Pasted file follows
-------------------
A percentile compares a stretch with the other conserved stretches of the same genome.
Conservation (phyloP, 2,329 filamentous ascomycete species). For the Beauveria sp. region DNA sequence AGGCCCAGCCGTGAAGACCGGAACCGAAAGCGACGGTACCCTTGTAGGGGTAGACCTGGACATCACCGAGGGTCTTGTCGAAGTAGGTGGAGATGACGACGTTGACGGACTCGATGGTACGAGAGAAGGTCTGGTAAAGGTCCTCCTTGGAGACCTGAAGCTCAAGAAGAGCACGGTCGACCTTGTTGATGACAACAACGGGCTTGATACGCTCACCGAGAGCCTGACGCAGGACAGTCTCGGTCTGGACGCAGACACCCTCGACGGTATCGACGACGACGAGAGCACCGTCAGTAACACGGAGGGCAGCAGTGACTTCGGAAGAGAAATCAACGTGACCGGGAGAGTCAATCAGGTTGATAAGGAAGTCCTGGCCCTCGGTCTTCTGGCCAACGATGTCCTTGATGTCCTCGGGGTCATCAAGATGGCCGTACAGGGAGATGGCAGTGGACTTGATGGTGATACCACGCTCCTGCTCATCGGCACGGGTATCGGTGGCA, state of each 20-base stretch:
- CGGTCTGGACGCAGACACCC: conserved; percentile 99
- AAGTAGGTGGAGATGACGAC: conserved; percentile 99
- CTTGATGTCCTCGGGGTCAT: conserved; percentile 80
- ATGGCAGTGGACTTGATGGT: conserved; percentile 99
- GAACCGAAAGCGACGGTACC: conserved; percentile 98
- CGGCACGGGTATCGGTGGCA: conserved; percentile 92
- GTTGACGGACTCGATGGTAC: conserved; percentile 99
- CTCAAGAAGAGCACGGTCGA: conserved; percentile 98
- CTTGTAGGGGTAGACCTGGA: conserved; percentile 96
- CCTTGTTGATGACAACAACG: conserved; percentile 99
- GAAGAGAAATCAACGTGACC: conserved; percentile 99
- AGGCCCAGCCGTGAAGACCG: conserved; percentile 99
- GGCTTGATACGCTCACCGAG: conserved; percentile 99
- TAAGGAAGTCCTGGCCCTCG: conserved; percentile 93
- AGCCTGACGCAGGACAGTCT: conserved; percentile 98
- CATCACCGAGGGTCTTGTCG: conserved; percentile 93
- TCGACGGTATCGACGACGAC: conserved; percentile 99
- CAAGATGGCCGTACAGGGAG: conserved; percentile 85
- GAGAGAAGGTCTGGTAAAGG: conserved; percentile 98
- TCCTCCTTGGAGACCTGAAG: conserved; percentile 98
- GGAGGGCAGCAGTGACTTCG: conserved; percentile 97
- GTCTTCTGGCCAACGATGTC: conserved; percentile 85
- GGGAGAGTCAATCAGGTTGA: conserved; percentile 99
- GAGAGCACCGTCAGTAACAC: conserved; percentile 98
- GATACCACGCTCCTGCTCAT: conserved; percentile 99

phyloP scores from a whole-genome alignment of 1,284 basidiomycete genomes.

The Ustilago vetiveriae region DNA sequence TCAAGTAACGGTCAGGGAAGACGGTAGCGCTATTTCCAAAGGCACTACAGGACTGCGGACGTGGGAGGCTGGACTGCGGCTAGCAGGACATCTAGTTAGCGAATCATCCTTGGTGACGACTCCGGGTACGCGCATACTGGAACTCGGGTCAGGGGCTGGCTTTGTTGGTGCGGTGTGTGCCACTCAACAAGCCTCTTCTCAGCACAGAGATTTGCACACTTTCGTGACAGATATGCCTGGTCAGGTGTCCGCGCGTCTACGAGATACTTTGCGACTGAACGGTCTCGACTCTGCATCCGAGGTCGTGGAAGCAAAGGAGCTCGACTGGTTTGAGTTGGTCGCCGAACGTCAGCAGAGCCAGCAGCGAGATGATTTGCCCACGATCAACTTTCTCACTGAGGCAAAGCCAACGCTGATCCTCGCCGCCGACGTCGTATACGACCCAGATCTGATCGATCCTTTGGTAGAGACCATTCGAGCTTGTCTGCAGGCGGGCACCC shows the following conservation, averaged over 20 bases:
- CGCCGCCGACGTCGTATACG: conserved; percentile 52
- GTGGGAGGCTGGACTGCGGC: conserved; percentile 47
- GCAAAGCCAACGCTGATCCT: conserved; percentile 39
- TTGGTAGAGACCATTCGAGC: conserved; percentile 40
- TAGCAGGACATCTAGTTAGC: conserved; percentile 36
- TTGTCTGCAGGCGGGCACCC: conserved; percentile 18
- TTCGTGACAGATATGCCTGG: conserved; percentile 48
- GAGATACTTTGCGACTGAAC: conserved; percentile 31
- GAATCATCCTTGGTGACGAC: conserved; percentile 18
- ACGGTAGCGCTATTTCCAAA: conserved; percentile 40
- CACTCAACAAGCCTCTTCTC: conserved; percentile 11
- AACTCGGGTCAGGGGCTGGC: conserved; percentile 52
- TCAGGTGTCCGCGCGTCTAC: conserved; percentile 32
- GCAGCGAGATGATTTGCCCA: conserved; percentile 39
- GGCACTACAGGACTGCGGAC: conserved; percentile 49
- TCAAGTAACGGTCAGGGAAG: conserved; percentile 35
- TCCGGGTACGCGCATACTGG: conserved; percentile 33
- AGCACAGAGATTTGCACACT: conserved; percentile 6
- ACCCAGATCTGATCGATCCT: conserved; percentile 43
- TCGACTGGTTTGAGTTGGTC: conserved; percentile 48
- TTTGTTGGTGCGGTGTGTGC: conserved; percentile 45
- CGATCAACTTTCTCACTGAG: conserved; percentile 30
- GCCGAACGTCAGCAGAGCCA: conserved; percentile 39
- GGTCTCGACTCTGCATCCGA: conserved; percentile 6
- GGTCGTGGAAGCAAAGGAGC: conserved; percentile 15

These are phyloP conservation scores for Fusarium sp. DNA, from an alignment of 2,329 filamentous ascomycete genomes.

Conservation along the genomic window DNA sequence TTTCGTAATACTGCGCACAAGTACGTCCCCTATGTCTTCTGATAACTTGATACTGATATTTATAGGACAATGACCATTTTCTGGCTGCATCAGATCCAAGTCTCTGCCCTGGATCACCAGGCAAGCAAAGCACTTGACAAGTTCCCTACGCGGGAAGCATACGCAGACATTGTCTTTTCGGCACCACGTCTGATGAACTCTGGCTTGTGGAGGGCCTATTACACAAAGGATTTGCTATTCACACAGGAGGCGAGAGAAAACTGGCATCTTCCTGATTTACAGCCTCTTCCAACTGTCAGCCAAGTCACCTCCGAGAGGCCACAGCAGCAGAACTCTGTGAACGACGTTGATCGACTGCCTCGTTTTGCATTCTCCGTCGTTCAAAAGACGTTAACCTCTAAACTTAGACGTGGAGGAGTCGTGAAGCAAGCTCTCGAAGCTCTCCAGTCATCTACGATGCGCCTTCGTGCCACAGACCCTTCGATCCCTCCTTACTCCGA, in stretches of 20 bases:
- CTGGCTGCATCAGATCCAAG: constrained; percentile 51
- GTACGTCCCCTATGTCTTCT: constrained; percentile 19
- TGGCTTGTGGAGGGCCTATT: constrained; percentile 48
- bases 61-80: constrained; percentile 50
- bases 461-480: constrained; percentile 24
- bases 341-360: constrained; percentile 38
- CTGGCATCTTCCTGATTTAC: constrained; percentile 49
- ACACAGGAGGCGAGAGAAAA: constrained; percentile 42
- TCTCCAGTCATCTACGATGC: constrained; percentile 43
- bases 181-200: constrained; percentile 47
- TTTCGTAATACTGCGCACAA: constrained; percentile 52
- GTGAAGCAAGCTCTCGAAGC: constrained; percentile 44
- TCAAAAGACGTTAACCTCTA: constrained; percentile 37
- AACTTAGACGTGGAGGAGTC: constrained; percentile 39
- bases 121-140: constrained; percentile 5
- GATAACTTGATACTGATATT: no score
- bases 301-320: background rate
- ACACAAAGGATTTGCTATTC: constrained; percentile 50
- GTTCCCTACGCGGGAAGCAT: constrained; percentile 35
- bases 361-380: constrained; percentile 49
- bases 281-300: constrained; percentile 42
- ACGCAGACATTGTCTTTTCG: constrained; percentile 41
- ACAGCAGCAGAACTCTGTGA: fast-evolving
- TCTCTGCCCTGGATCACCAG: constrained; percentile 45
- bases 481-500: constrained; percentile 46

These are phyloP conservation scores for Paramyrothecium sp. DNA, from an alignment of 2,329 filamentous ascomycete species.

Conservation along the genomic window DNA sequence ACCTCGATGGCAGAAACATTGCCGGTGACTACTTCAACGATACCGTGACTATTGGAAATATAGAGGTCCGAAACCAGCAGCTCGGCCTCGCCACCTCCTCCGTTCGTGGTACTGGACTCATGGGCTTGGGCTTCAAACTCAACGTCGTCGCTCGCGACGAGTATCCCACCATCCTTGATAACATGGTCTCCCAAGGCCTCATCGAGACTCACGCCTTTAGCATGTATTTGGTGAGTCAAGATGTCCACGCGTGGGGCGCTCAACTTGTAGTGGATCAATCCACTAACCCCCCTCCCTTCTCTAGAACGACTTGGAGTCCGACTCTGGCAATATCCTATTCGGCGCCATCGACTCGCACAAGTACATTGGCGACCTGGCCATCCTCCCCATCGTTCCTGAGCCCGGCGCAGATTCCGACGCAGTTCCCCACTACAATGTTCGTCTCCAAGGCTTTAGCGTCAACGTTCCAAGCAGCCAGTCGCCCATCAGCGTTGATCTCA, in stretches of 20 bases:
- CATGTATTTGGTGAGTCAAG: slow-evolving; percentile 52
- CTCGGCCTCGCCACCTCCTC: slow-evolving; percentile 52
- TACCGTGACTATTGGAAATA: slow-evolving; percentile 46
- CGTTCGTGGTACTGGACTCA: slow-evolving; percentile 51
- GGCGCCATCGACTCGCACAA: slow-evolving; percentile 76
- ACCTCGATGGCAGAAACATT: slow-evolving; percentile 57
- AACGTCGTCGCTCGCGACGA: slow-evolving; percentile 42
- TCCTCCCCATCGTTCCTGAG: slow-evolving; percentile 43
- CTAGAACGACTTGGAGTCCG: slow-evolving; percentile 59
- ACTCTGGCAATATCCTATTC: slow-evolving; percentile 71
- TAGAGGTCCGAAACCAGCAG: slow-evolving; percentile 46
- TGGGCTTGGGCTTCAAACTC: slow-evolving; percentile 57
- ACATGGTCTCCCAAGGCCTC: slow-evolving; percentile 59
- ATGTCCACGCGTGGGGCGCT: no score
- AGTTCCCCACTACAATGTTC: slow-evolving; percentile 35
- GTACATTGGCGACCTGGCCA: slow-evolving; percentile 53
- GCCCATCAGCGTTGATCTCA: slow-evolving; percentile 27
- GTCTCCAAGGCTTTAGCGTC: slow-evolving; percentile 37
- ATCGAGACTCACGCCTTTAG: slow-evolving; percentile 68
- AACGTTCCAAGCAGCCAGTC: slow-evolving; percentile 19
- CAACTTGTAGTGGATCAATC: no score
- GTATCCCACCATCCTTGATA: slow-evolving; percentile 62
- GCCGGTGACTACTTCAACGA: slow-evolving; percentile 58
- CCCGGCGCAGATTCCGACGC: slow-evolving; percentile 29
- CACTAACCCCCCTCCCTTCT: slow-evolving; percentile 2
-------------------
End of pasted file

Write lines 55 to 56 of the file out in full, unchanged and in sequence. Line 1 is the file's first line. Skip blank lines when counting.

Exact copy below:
These are phyloP conservation scores for Fusarium sp. DNA, from an alignment of 2,329 filamentous ascomycete genomes.

Conservation along the genomic window DNA sequence TTTCGTAATACTGCGCACAAGTACGTCCCCTATGTCTTCTGATAACTTGATACTGATATTTATAGGACAATGACCATTTTCTGGCTGCATCAGATCCAAGTCTCTGCCCTGGATCACCAGGCAAGCAAAGCACTTGACAAGTTCCCTACGCGGGAAGCATACGCAGACATTGTCTTTTCGGCACCACGTCTGATGAACTCTGGCTTGTGGAGGGCCTATTACACAAAGGATTTGCTATTCACACAGGAGGCGAGAGAAAACTGGCATCTTCCTGATTTACAGCCTCTTCCAACTGTCAGCCAAGTCACCTCCGAGAGGCCACAGCAGCAGAACTCTGTGAACGACGTTGATCGACTGCCTCGTTTTGCATTCTCCGTCGTTCAAAAGACGTTAACCTCTAAACTTAGACGTGGAGGAGTCGTGAAGCAAGCTCTCGAAGCTCTCCAGTCATCTACGATGCGCCTTCGTGCCACAGACCCTTCGATCCCTCCTTACTCCGA, in stretches of 20 bases: